‘I WAS TOLD that I was a shoo-in for a promotion at my accounting firm,’ says Angela*, 29. ‘My boss had even started filling in the paperwork, and I’d already taken on some of the extra responsibilities. But then I announced my engagement. From that day on, there was no more talk of my promotion. I found out three weeks later that a male colleague, who was more junior, got the role.’ When you hear stories like Angela’s, it’s easy to see why a new breed of career women is climbing up the ranks: the ‘faux singletons’ – women who pretend to be single to get ahead in the workplace.
‘Women are concealing that they’re in relationships or that they’re about to get married, and holding off on having kids in fear that they won’t be promoted or enjoy the same level of success,’ says Bianca Mazzarella, an employment lawyer with the firm McDonald Murholme.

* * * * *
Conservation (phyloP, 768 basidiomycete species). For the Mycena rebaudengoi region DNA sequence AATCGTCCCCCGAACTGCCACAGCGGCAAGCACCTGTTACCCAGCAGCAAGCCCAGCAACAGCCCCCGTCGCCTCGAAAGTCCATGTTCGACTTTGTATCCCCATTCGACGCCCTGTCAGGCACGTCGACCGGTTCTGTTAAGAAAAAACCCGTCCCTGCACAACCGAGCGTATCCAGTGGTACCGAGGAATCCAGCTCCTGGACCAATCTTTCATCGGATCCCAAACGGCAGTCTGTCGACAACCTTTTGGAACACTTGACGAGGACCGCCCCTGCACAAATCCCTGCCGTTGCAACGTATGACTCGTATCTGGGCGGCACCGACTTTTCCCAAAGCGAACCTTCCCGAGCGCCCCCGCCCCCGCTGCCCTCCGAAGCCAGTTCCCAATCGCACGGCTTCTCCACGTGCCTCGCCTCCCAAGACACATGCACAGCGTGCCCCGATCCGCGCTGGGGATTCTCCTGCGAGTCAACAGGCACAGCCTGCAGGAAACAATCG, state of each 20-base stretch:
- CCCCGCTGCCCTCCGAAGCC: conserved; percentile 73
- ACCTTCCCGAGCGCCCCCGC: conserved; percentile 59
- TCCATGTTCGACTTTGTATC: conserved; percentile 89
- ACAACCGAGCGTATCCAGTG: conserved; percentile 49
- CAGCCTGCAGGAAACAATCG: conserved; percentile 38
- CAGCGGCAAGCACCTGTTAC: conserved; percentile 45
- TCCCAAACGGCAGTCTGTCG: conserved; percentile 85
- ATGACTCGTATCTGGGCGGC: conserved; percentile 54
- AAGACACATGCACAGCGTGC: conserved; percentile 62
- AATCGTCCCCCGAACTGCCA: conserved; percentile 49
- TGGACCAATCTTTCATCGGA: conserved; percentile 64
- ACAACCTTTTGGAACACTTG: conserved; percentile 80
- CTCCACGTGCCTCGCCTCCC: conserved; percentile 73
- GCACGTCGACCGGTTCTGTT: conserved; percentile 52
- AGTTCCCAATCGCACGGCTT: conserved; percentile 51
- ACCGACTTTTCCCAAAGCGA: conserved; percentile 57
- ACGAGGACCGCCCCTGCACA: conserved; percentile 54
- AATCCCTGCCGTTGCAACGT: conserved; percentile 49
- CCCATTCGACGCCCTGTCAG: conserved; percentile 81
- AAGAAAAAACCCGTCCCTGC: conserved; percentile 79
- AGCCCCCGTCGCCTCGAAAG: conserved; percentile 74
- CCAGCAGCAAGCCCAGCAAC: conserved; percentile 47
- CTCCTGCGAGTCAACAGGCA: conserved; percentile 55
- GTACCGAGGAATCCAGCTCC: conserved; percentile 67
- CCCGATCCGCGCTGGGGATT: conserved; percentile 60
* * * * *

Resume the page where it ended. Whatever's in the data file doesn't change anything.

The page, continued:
A recent COSMO survey found that one in four women thinks she has been overlooked for a job or a promotion because of her relationship status. Stacey*, 32, an accountant, is in a relationship – but all her colleagues think that she’s single. ‘I never mention my boyfriend at the office,’ she says. ‘I have my social media on the highest privacy settings, I told him never to send me flowers at work, and I make sure I’m always free for after-work drinks. I believe I would not be in th